China is planning to upgrade its naval power with unmanned AI submarines that aim to provide an edge over the fleets of their global counterparts.
A report by the South China Post on Sunday revealed Beijing’s plans to build the automated subs by the early 2020s in response to unmanned weapons being developed in the US.
The subs will be able to patrol areas in the South China Sea and Pacific Ocean that are home to disputed military bases.
While the expected cost of the submarines has not been disclosed, they’re likely to be cheaper than conventional submarines as they do not require life-supporting apparatus for humans. However, without a human crew, they’ll also need to be resilient enough to be at sea without onboard repairs possible.
The XLUUVs (Extra-Large Unmanned Underwater Vehicles) are much bigger than current underwater vehicles, will be able to dock as any other conventional submarine, and will carry a large amount of weaponry and equipment.
As a last resort, they could be used in automated ‘suicide’ attacks that scuttle the vessel but causes damage to an enemy’s ship that may or not be manned.
“The AI has no soul. It is perfect for this kind of job,” said Lin Yang, Chief Scientist on the project. “[An AI sub] can be instructed to take down a nuclear-powered submarine or other high-value targets. It can even perform a kamikaze strike.”
The AI element of the submarines will need to carry out many tasks including navigating often unpredictable waters, following patrol routes, identifying friendly or hostile ships, and making appropriate decisions.
It’s the decision-making that will cause the most concern as the AI is being designed not to seek input during the course of a mission.
The international norm being promoted by AI researchers is that any weaponised AI system will require human input to ultimately make a decision. Any news that China is following a policy of creating weaponised AIs that do not require human input should be of global concern.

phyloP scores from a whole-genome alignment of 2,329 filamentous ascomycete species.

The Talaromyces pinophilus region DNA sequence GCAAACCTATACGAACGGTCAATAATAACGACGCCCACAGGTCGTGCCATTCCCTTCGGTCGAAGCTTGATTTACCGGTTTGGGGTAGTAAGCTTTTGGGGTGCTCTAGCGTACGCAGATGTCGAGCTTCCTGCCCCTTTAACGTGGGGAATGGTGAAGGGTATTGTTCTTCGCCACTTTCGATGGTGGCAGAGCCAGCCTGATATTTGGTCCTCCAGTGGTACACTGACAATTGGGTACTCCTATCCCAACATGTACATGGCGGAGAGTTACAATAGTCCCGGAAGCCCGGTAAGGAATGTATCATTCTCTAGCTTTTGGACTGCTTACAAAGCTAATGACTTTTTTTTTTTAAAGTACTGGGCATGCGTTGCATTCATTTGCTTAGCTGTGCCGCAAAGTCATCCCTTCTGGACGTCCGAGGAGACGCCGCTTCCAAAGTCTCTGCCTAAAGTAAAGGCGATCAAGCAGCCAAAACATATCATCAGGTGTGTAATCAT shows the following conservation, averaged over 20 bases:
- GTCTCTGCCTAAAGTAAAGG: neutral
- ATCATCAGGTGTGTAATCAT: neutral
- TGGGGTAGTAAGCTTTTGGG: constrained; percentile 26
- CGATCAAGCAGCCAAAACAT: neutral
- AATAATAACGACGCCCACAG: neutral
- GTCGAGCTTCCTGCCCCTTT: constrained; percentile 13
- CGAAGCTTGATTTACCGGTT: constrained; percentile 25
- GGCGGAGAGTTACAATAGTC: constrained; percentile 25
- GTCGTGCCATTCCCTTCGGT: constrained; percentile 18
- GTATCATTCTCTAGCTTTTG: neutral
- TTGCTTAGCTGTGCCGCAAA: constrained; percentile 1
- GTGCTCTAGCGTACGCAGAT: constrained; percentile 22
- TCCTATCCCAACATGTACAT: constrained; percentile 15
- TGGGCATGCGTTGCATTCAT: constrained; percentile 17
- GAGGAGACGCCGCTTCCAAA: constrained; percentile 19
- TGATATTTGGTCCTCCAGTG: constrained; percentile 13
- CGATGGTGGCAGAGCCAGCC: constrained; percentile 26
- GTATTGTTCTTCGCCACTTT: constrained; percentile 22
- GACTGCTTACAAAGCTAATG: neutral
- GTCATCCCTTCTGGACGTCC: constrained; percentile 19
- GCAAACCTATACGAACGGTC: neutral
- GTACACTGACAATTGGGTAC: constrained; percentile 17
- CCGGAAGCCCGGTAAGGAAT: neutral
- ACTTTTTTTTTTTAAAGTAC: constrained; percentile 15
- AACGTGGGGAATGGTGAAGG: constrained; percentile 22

AI robots will solve underwater infrastructure damage checks
Robots will be paired with a versatile AI that can quickly adapt to unpredictable conditions when examining underwater infrastructure.
Some of a nation’s most vital infrastructure hides beneath the water. The difficulty in accessing most of it, however, makes important damage checks infrequent.
Sending humans down requires significant training and can take several weeks to recover due to the often extreme depths. There are far more underwater structures than skilled divers to inspect them.
Robots have been designed to carry out some of these dangerous tasks. The problem is until now they’ve lacked the smarts to deal with the unpredictable and rapidly-changing nature of underwater conditions.
Researchers from Stevens Institute of Technology are working on algorithms which enable these underwater robots to check and protect infrastructure.
Their work is led by Brendan Englot, Professor of Mechanical Engineering at Stevens.
“There are so many difficult disturbances pushing the robot around, and there is often very poor visibility, making it hard to give a vehicle underwater the same situational awareness that a person would have just walking around on the ground or being up in the air,” says Englot.
Englot and his team are using reinforcement learning for training algorithms. Rather than use an exact mathematical model, the robot performs actions and observes whether it helps to attain its goal.
Through a case of trial-and-error, the algorithm is updated with the collected data to figure out the best ways to deal with changing underwater conditions. This will enable the robot to successfully manoeuvre and navigate even in previously unmapped areas.
A robot was recently sent on a mission to map a pier in Manhattan.
“We didn’t have a prior model of that pier,” says Englot. “We were able to just send our robot down and it was able to come back and successfully locate itself throughout the whole mission.”
The robots use sonar for data, widely regarded as the most reliable for undersea navigation. It works similar to a dolphin’s echolocation by measuring how long it takes for high-frequency chirps to bounce off nearby structures.
A pitfall with this approach is you’re only going to be able to receive imagery similar to a grayscale medical ultrasound. Englot and his team believe that once a structure has been mapped out, a second pass by the robot could use a camera for a high-resolution image of critical areas.
For now, it’s early days but Englot’s project is an example of how AI is enabling a new era for robotics that improves efficiency while reducing the risks to humans.